A similar briefing on the situation in Afghanistan was held quietly at the Foreign Office a few weeks back. Prominent politicians from the opposition were invited to attend. Most did. The briefing was conducted by Foreign Minister Shah Mahmood Qureshi and he detailed the situation unfolding across the western border and how instability could spill across into Pakistan. He also explained the steps that Pakistan had taken to persuade the Taliban and the Ashraf Ghani administration to find a negotiated settlement in order to avoid another civil war. The Q&A session was tough, as is to be expected when you invite your political opponents for such a meeting. Since it was an off-the-record briefing for all including some of us journalists who were present in the meeting, one cannot report who said exactly what, but what can be said is that the opposition members had strong reservations about how Pakistan was engaging the Taliban and the Kabul government.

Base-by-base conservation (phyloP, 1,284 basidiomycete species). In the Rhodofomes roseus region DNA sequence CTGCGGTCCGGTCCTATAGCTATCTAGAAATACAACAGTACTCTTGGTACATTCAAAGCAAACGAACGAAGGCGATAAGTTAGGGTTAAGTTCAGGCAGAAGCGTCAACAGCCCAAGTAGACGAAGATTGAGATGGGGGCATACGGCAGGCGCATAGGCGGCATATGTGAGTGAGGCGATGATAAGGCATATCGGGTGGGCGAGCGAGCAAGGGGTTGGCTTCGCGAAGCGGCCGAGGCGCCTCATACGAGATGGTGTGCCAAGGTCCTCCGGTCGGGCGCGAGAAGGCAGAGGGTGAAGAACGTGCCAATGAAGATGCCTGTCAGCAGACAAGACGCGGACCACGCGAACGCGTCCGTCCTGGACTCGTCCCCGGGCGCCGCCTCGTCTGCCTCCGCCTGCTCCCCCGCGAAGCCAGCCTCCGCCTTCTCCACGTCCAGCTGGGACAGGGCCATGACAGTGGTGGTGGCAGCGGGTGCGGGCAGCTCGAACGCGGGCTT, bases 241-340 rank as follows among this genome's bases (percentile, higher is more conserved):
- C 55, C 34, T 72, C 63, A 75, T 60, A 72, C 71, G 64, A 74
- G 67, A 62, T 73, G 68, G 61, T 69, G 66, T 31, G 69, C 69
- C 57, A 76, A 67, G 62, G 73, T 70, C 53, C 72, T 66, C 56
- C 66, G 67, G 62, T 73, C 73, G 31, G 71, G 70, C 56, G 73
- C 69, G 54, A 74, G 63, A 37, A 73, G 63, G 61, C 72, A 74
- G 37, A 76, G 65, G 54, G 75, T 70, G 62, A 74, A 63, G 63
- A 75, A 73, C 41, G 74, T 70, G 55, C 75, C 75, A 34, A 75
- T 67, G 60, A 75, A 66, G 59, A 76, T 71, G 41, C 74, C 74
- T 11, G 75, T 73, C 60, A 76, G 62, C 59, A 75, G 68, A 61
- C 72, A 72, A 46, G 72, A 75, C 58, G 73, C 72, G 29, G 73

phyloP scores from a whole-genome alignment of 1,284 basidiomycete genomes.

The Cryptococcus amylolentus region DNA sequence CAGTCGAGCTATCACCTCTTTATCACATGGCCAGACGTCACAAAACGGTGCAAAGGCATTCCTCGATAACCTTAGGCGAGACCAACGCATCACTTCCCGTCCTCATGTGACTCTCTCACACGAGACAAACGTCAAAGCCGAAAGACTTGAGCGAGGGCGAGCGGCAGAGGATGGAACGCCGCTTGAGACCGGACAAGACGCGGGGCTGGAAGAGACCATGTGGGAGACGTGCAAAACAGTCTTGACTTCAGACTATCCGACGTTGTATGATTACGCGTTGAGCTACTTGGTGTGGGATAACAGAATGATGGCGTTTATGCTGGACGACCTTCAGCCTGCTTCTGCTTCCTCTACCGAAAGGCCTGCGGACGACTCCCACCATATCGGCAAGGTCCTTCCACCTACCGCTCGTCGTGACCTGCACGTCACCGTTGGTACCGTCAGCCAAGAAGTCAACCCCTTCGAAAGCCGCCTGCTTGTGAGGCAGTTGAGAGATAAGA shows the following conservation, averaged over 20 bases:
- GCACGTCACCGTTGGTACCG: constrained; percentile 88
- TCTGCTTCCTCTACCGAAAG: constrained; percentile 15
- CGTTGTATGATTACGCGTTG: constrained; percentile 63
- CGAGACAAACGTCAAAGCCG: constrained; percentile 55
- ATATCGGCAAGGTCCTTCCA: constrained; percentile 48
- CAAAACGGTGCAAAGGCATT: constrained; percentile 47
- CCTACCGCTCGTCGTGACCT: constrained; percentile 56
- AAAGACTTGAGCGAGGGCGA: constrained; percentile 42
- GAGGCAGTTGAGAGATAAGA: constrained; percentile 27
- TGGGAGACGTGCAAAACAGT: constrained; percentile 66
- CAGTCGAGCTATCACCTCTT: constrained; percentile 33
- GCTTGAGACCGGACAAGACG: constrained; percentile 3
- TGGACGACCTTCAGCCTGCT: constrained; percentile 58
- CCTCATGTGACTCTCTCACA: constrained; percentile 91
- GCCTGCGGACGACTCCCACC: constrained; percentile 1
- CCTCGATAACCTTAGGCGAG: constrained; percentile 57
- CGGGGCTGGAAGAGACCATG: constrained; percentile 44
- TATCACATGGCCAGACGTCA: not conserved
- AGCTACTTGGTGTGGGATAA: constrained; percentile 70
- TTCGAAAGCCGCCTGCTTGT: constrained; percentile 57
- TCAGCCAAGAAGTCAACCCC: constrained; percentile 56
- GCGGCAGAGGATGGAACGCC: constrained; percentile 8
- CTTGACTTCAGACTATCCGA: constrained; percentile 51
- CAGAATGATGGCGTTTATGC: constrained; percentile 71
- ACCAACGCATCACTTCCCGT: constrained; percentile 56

Today’s briefing could reflect some of this unease. However, the prime minister’s speech pre-empted much of what may be said in this important meeting — or perhaps amplified it — by taking a strong and clear position on the policy with the United States. Here’s where there is some chatter in the Red Zone. As the American troops hasten their withdrawal from Afghanistan within the stipulated September 11 deadline, many of their officials have said Washington remains concerned about an unstable Afghanistan re-emerging as a threat for the US homeland via transnational actors. Retaining a ‘counter-terrorism’ role in Afghanistan one way or another is a US compulsion, these officials argue. While the specifics of what such a role could entail remain within the realm of informed conjecture, Red Zone insiders say Pakistan will somehow figure in these plans.